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Targeting the HIV-1 Nucleocapsid Protein to fight Antiretroviral Drug Resistance (THINPAD)
Date du début: 1 sept. 2013, Date de fin: 31 août 2016 PROJET  TERMINÉ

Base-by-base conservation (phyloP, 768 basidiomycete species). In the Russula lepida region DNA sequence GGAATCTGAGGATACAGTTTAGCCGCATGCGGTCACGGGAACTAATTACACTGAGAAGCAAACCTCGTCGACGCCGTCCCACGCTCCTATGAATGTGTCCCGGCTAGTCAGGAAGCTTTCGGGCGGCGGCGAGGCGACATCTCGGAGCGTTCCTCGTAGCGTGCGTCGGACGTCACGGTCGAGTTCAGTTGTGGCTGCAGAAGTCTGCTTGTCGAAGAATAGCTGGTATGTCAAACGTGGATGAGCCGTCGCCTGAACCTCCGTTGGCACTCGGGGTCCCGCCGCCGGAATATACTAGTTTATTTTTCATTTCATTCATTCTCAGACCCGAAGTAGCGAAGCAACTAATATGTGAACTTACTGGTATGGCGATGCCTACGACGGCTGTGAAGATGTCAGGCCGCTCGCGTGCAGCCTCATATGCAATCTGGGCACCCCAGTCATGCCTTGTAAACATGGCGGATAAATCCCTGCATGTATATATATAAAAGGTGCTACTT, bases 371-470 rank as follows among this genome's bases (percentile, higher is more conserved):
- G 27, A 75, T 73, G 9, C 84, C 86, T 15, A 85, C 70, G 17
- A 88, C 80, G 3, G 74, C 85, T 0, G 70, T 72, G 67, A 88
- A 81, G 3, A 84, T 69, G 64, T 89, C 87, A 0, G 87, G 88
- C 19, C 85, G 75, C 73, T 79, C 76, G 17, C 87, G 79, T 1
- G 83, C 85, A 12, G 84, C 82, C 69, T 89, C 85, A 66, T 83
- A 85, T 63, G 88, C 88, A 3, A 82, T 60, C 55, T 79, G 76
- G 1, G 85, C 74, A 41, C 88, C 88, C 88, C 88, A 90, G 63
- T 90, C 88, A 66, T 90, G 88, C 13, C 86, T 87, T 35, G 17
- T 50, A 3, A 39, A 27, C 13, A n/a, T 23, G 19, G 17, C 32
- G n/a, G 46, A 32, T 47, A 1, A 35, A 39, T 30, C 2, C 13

AIDS is one of the most serious pandemic diseases of the modern era. Although current therapies based on targeting key processes of the HIV replication cycle are potent and selective, several clinical failures are recorded due to the emergence of drug resistance. Hence, there is an urgent need for novel drugs and alternative therapeutic strategies.The objective of the THINPAD proposal is to discover and develop novel anti-HIV agents targeting the HIV nucleocapsid protein(NC), which is one of the most conserved sequence within HIV strains and is highly required for HIV replication, being therefore a primary target to overcome antiretroviral drug-resistance. The proposal originates from the successful FP6 TRIoH project and presents a multidisciplinary approach to develop anti-HIV drugs, ready for early clinical trials, that could be resistant to viral mutation since targeting a highly conserved sequence.The consortium consists of experts in the anti-HIV field which have an extensive expertise in targeting NC. Partner 1 has studied the NC dynamics and discovered small molecule NC modulators by in silico approaches. Partner 2 has developed biophysical methods to monitor the NC functions and the interaction with small molecules. Partner 3 developed a complete approach of biochemistry-, retrovirology- and microscopy-based techniques to monitor NC during HIV assembly, maturation and reverse transcription. Partner 4 is a SME founded by scientists who participated in the development of Raltegravir, which will have a leading role in the project together with Partner 5 (SME) by driving the discovery phase and pre-clinical investigation, favouring the translation of results into innovative applications for health.It is worth noting that the consortium already possesses small molecules endowed with low-micromolar inhibitory activity in cell against HIV and active against resistant strains. Notably, these molecules interact with the NC but not with the usual anti-HIV targets



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